May 30, 2016

Books, Pedelecs, and Bike to Work Day

This past weekend saw a three day medley of cycling activities. Saturday was the 3rd Annual Reading Line, Sunday was the Bike with Mike festival, and today was Bike to Work Day!

Books on Bathurst
The Reading Line riding north on Bathurst

Bathurst Street is an interesting place to do a book ride for several reasons. First off, it raises awareness about the lack of continuous north-south cycling routes in Toronto; especially north of Bloor Street. You got some rich history at Fort York and the Tollkeeper’s Cottage at Davenport Road. And of course, one of Toronto’s newest library branches – Fort York – marks the start of this ride. The ride paid tribute to Jane Jacobs given her 100th birthday on May 4 (same day as Star Wars Day) and to June Callwood. Callwod was a former journalist, an Order of Canada recipient, and founded at least fifty community groups in Canada. The Ontario government recognized June 2 as June Callwood Day.
Riders at June Callwood Park
Roughly 30 to 40 people took part in Books on Bathurst with police bicycle escorts. From the Fort York library, the ride went north to the Tollkeeper's Cottage for some cookies and lemonade before heading back south to the pink covered June Callwood Park near Fort York. The event got some coverage in the Parkdale Villager, while Dandyhorse Magazine's Chelsea La Vecchia wrote a great article about Saturday's event.

I put up some more pictures from the event in this Flickr album.

Bike with Mike
A BBQ bicycle at Bike With Mike
During the previous city council term, Mike Layton was the only councillor who was a full time cyclist. That changed with Joe Cressy's election in 2014 in a neighbouring ward, while Mary-Margaret McMahon in the east end also bikes regularly. As an unofficial kick off to Bike Month, Layton hosted the annual "Bike with Mike" event since he was first elected in 2010. This 6th annual event at Christie Pits Park offered free safety checks courtesy of MEC, bicycle workshops, community groups such as Cycle Toronto and the Community Bicycle Network, back issues of Dandyhorse Magazine, a barbecue (and other refreshments), and the sale of plants and crafts.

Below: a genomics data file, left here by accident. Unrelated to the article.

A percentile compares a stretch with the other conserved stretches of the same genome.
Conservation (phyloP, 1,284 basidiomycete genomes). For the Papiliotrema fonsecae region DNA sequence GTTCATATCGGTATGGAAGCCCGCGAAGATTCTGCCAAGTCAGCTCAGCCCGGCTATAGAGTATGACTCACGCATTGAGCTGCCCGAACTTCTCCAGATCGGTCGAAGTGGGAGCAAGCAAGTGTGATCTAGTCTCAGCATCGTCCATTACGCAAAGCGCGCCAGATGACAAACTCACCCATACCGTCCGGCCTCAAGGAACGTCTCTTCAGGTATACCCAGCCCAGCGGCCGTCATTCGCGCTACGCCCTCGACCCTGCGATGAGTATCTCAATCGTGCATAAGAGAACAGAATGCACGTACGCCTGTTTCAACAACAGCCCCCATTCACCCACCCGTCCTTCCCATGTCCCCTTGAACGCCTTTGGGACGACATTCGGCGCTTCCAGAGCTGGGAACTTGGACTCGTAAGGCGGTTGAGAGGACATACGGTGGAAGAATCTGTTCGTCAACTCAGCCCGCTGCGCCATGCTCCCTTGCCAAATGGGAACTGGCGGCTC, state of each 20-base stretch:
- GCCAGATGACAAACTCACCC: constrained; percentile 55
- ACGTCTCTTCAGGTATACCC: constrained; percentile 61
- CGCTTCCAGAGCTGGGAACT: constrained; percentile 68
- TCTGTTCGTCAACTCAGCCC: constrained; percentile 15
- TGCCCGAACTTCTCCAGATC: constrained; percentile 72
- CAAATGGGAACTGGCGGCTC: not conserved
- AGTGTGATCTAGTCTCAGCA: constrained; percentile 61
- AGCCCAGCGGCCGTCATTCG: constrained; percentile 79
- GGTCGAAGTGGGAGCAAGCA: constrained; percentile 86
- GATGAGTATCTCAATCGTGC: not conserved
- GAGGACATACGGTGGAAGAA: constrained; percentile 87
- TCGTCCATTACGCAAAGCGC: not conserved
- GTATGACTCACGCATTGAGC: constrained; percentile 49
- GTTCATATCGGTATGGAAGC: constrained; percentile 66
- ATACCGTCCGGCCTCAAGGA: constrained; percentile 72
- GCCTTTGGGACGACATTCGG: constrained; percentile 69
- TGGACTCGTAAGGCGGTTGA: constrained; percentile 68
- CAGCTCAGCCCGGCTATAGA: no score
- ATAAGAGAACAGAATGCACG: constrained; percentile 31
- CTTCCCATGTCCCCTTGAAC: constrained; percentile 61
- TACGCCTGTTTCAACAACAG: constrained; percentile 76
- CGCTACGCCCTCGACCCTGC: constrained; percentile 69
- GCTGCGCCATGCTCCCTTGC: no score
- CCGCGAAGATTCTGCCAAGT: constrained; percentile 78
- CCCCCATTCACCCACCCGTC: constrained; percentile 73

Riding the BionX Electric Assist Haul-A-Day
This event allowed me to cross off something from my cycling to do list, which is to ride an electric assist bicycle (a.k.a. pedelec). Boris Kaganovich was talking to people at the event about Bike Friday’s Haul-a-Day bike from Portland, Oregon and plans to import them to Canada. The bike he showcased had electric assist, though non-assist versions are also available which at 15 kg (33 lbs) are not much heavier than hybrid bikes. It had smaller wheels like a folding bike, an extended rear rack to transport children or cargo, and a front cargo compartment. While it was awkward to get on initially, the electric assist really allowed the bike to move. Even at the lowest assist setting, just some light pedalling was needed to get the bike up to 30 km/h on a short stretch of Christie Street. For my first impression, electric assist can help those who need to carry larger loads or those with reduced mobility get around.
This Haul-A-Day's unique shifter shows flatter hills for harder gears
While it could be called a North American cargo bike, I am hoping to do a follow up post on transporting cargo and children using a bakfiets; the Dutch cargo bike with the big box in front. If there are other things I should add to my cycling to do list, by all means let me know.

Bike to Work Day
Bicycle police escorts preparing for the group commute
It's hard to believe one year has passed since I first tried commuting to Pickering by bike. For this year's Bike to Work Day, I decided to change the route by using Yonge Street and catch the group ride making its way down to City Hall for the pancake breakfast. Once I got to Gerrard Street, there were some cops on bikes, which indicated the group ride was near. Hundreds of cyclists took part in this ride which started at High Park in the west, Yonge and Lawrence in the north, and Danforth and Woodbine in the east before converging at Yonge and Bloor.
The Bike to Work Day group ride at Yonge & Gerrard
The pancake breakfast wasn’t an option since I had a GO train to catch, but I was pleased to find out Mayor John Tory was riding with the group. A testament to the changing attitude towards cycling in Toronto, but we have a ways to go to catch up to Vancouver whose cycling advocacy group HUB is expecting 13,000 participants for their Bike to Work Week compared to 2,800 who signed up for Toronto’s event.

Happy commuting!
Rob Z (e-mail)

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